Round here, they try to deal with them with public space protection orders, but those only work so long as you only get them in the 'nice' areas and drive people into the grotty areas, but when those are full?

They have this problem in America and they're stumped.  It's getting more and more like the Great Depression for them.  Out come the Woody Guthrie songs as the tents get torn down by officials, a few enjoying it, a few sad, mostly by now just numbed by it.

What's supposed to happen to the profitable bits of the economy (i.e. profitable to politicians' mates) when the purple pound collapses?

Well if they don't care about working age disabled people who they think don't vote (and in the case of a significant chunk of those they're targetting probably don't) let them target the oldies and lose their voting base.

Having said that, I just looked on the Labour website.  They're still doing the 'agree with UC in principle' thing.  My Labour MP does a big thing about helping people with benefits appeals, but could he be bothered to vote to protect sick and disabled people's rights?  He doesn't even bother to attend Westminster half the time, much less vote. 

So for me, I'm really hoping that UC will be May's poll tax, but I see it in the context of cut after cut after cut.  Take away the support element of the HB when you migrate to UC whilst, as you point out, taking away the premiums of 78 or so, on top of taking away all the other funding, closing the day centres, cutting funding for various bits of the health services etc.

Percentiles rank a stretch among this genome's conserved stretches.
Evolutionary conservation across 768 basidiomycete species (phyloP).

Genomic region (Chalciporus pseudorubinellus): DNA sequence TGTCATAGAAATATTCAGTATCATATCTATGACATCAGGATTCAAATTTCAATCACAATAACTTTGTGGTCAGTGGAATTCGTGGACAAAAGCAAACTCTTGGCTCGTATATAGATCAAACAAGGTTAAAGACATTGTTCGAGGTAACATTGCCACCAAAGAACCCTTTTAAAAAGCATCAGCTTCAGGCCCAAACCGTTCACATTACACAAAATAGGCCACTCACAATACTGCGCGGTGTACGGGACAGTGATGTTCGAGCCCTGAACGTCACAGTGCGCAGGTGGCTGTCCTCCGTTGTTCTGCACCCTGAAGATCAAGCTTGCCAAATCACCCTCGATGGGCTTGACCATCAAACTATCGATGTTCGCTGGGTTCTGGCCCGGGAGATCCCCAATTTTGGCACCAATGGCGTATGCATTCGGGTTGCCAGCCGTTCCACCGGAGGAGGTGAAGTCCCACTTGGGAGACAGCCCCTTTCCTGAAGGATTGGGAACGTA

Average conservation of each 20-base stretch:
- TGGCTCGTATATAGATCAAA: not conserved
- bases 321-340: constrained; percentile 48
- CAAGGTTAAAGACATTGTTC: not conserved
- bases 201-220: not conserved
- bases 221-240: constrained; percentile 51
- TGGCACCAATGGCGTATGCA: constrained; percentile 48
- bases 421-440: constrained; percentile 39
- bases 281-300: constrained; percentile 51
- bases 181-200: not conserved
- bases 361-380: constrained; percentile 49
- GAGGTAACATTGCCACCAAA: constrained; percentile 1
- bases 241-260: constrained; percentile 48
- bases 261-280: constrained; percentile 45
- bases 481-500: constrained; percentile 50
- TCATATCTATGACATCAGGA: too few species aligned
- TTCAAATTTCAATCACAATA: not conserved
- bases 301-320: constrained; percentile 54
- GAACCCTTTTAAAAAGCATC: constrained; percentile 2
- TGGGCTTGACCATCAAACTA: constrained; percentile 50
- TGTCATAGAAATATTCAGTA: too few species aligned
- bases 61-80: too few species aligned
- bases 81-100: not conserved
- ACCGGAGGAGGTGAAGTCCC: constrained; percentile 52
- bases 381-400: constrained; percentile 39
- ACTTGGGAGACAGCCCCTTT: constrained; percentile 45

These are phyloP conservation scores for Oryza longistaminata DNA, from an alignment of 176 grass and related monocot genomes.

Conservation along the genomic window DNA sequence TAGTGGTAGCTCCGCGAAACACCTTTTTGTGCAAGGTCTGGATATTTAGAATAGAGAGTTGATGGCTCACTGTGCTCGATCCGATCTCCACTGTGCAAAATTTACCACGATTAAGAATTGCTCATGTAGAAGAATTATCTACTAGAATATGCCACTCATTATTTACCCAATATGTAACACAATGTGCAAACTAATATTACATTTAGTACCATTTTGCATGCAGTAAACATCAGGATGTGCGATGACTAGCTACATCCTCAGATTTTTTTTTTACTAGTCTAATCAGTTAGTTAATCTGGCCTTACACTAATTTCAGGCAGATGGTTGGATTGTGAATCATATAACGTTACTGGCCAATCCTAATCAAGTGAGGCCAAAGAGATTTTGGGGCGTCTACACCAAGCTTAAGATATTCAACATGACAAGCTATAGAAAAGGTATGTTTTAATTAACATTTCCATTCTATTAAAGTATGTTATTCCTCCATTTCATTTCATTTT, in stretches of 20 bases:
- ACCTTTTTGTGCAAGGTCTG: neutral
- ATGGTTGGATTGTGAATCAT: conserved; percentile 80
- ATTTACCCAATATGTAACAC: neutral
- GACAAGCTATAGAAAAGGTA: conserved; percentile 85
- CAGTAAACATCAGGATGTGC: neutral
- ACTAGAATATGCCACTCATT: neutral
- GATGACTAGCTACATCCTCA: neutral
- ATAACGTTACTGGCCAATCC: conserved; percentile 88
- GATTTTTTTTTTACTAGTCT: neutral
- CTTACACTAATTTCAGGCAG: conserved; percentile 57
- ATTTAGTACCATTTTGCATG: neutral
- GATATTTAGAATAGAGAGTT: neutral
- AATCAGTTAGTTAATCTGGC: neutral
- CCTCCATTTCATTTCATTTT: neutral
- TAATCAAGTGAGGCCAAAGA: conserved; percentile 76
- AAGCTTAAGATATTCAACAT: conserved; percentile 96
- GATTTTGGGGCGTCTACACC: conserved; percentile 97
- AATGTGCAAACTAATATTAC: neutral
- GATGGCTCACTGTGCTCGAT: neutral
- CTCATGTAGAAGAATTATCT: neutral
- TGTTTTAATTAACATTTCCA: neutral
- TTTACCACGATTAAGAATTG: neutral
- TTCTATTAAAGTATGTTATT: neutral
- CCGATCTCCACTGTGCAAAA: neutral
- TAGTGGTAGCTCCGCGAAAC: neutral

May I rant about Brexit and EU funding?  Never mind whether we should have voted in or out (I'm a remainer, or is that a 'remoaner') the pro-brexit politicians encouraged people to think there'd be more money for the NHS, and May's vague about what any financial benefit might go to instead, but that leaves lots of projects in deprived areas all round the country that are going to lose their European Social Fund grants and European Regional Development Fund grants.  People barely know what's going to hit them in deprived areas.  Closure of facilities they didn't realise the EU funded.  That's on top of other closures from other cutbacks.

Do the politicians expect people to die quickly and tidily at home not on the streets, granny-dumped in hospital or whatever?  I'd love to seek volunteers to be granny-dumped in parliament.  Imagine if, say, 1000 elders were granny-dumped outside the Houses of Parliament.  But it would have to be feisty volunteers.  Plus those with literally no support and dying therefore nothing to lose.  If I'd thought of it, I'd have willingly granny-dumped Dad there when he was past knowing what was happening to him: he'd have been no worse off.  (They told me they were discharging him when he couldn't walk, had barely any functioning brain left, was doubly incontinent, was in terminal kidney failure, could barely swallow and was expected to die within hours or at most days.  That's after I'd been waiting 5 months for the CCG to get off its backside and start assessing him for NHS continuing care funding.  I'm not joking.)